While there can be some variations in color, the colors are pretty comparable in general. While I wouldn’t recommend replacing Swarovski stones on an existing dress with Preciosa or STAR BRIGHT, as it may look inconsistent, there’s no issue with the colors in Preciosa or STAR BRIGHT. In my opinion, the colors are equally vivid and often match exactly. That being said, Swarovski has a wider range of colors and special finishes.

In my opinion, ballroom dresses should always include some AB or Shimmer effect stones. While the AB coating often alters the original color of the stone, the coating really kicks the shimmer up a notch. However, not all AB coatings are created equally. This doesn’t necessarily mean one coating is worse than another – they’re just different. AB effect is created by putting a thin layer of a metallic coating (originally gold) over the stone to create extra shine. The variance in AB stones between brands generally has to do with how much coating is put on the stone. Swarovski tend to use a pretty thick coating, which STAR BRIGHT also does, which makes STAR BRIGHT AB stones a better dupe for Swarovski than Preciosa. Preciosa, on the other hand, use a thinner coating, so with Preciosa you tend to get an effect more similar to Swarovski’s Shimmer Effect stones rather than Swarovski’s AB stones. All this being said, I want to reiterate that the difference between AB aren’t bad, they’re just different.
Right: Swarovski
At the end of the day, if you’re trying to save money on your dress, I’d use either START BRIGHT or Preciosa stones. Realistically, I think the biggest thing you’re paying for with Swarovski is the name. I’ve got dresses with both Swarovski and Preciosa (STAR BRIGHT wasn’t released at the time) and not a single person was able to tell that the stones weren’t Swarovski. Likewise, people who argue that Preciosa and STAR BRIGHT don’t stick to the fabric as well as Swarovski are, frankly, full of shit. If you use the proper glue and proper gluing technique, the stones stick just fine! When it comes to deciding if you want to use Preciosa or STAR BRIGHT, I’d order color cards for both, so you can see in person which colors you prefer – especially if you’re looking at using AB stones. And if you’re happy with the colors from both companies, I’d go with whichever brand is less expensive.

Another thing to keep in mind when you’re trying to save money on a dress is it’s important to shop around for stone prices. Always buy from a certified reseller, as you want to make sure you’re getting authentic stones at a good price. STAR BRIGHT Austrian crystals are sold exclusively through Har-Man Importing Corp., so you can rest assured that you’re getting authentic STAR BRIGHT stones at the best price through them. While they typically don’t sell to the public, if you’re interested in buying STAR BRIGHT crystals, you can drop a line to Alisa, the company’s owner here, and if you mention that Ballroom Bitch sent you, she’ll be more than happy to help you out. Preciosa can be purchased through a number of online retailers, including Har-Man, so as long as you ensure your retailer is a recognized Preciosa reseller, you're good to go. Regardless of which brand you choose, never buy your stones from Amazon, eBay, or similar retailers, as they are not certified distributers, so there’s a good chance you’ll be paying a premium for fake stones.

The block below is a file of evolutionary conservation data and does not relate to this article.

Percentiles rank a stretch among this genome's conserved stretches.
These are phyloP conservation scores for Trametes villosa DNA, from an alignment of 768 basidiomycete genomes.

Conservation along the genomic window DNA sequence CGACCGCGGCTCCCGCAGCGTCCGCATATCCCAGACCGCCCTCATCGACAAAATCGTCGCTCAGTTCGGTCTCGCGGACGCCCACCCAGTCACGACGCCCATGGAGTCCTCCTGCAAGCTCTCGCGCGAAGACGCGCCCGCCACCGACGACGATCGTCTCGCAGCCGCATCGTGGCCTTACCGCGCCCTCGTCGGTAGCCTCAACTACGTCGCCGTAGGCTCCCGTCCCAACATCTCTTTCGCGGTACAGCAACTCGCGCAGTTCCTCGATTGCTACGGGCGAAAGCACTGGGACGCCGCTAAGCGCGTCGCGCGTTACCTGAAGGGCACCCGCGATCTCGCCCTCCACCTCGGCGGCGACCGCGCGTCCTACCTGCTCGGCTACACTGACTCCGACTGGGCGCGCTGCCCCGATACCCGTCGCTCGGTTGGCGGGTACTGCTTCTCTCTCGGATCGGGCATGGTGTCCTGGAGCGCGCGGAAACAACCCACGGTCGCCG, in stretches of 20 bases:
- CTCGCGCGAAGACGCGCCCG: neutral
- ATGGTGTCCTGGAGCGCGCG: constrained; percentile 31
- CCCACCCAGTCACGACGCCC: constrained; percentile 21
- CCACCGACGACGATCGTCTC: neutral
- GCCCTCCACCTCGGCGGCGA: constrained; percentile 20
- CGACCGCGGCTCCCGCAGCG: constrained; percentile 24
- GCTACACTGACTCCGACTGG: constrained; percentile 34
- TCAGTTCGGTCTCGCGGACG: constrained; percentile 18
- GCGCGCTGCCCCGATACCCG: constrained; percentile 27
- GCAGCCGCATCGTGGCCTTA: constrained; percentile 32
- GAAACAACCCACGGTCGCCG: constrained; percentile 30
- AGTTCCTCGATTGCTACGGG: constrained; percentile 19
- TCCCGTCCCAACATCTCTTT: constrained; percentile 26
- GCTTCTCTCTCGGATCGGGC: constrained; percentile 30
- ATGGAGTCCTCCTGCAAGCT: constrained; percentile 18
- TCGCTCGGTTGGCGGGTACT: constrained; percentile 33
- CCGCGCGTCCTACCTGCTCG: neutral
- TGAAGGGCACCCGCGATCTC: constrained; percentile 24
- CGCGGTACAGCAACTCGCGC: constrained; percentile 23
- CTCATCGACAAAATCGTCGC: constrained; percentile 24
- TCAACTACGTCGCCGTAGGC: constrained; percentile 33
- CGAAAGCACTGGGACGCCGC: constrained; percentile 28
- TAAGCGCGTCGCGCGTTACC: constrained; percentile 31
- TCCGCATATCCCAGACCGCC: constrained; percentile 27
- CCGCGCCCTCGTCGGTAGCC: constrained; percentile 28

*I have not been compensated for for this review/post. Har-Man Importing Corp. did provide sample stones for the purpose of review. 

Friday, May 5, 2017

Getting a Bangin' Ballroom Dress on a Budget

About a month ago I talked about what type of dress you can expect to get at each price point. For many of you, I’m sure those prices came as a bit of a shock. I know that when I first dipped my toes into ballroom, it was a huge surprise for me to see how much money I was going to have to spend to have costumes that were even just passable. Of course, as I’ve become better acquainted with the sport and more invested in my performance, I’ve become more accepting of the price of costumes and somehow rationalized the “investments.” That being said, I know that for many dancers they either can’t or aren’t willing to spend over $1000 on a costume, and it’s important to know that you don’t have to.

The prices I discussed in my last post were for brand-new, custom-made, competition-ready dresses. There are, however, ways to get a top-quality dress and a bargain price, but it takes a bit more effort and flexibility. If you’re willing to either put in some elbow grease and/or accept that you’re not going to get a custom-made-just-for-you dress, you can certainly score a good dress at a decent price. This post will delve into how to do just that, but before I jump in too far, I want to clarify what I mean by a “decent price.” Realistically, you’re unlikely to score an epic dress for under $500, but if you’re willing to be flexible you can easily find something fantastic for under $100. So how do you do that? Here are some options:

Buy Used: